” … Who would have thought a good little girl like you could destroy my beautiful wickedness? “
In writing an account of the Ball for The Graphic, Lady Violet Greville felt, as she spoke of the Princess of Wales, constrained to quote the 16th-century French author Brantôme who described Marguerite de Valois as “robed in cloth of silver with long sleeves, her hair richly dressed and her whole appearance of such grace and majesty that she resembled more a goddess from heaven than a Queen upon earth.”
At long last I can share my costume with the world. Eight months ago I entered my final year at Wimbledon College of Art studying Costume Interpretation. Our first assignment was to create a costume to compliment the new exhibition at the Queen’s Gallery in Buckingham Palace entitled ‘In Fine Style’. As I walked around the Red Room during the Da Vinci exhibition I could never imagine that just a short while later my own costume would grace this majestic room.
I chose to recreate the fancy dress costume of Alexandra, Princess of Wales dressed as Marguerite de Valois worn to the Duchess of Devonshire House Ball in 1897. As I was the intern for The Tudor Tailor last year and helped to make the costumes and work on the photo shoot for the new book The Tudor Child (I cried when I found my name in the Acknowledgements) I was requested to create the costume of the Hon. Louvima Knollys who accompanied Alexandra as her page.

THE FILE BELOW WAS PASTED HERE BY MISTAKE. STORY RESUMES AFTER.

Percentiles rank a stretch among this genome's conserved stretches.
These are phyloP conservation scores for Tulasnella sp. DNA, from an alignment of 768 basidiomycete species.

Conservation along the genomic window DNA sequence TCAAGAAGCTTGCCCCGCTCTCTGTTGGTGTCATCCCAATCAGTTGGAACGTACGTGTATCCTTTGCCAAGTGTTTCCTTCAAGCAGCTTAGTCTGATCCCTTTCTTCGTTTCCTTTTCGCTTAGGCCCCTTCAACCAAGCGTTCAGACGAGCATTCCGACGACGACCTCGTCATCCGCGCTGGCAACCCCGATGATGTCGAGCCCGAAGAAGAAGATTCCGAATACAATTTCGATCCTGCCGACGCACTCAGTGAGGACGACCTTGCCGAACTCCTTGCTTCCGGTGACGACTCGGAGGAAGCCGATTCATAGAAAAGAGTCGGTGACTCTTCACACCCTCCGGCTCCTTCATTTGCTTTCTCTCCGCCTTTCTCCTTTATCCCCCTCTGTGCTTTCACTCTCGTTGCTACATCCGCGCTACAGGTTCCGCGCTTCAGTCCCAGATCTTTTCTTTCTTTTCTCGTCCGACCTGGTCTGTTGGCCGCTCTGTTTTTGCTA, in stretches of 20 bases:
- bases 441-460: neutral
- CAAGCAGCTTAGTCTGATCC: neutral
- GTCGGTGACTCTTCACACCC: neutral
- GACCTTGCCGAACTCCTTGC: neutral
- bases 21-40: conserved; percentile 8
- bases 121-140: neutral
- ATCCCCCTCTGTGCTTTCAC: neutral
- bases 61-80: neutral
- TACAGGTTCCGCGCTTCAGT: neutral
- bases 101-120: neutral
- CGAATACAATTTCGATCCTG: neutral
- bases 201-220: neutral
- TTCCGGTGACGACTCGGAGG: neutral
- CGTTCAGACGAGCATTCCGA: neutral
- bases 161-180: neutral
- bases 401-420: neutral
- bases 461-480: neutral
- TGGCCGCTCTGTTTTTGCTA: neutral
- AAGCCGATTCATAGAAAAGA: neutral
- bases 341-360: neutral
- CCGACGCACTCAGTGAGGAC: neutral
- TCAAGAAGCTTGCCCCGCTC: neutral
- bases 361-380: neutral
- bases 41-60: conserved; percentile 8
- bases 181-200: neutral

The skirt and bodice is entirely finished by hand. I started with eight small appliqués to build my shape and completed the surface decoration by hand based on the photos. I thought after this costume I would never wish to string another pearl or couch another row again but for my final costume I am still working on beading. I was able to study close ups of the image at the National Archives and I was graciously granted permission to study hi-res images of the 4 existing photographs of Alexandra. Both of these allowed me to re-create what is hopefully a very close historic reproduction of this costume.
I am grateful to both of my models, to all of the researchers who assisted me in this endeavour to track down photos to study, to you my followers who continue to inspire me, and most of all to my mother who was very patient during my frantic midnight phone calls.
I will leave you with the quote that first came to mind when my models descended the staircase into the gallery last night, ‘ She [Alexandra] came down one day in a marvellous … long flowering train. She dazzled me utterly, I was speechless with adoration’.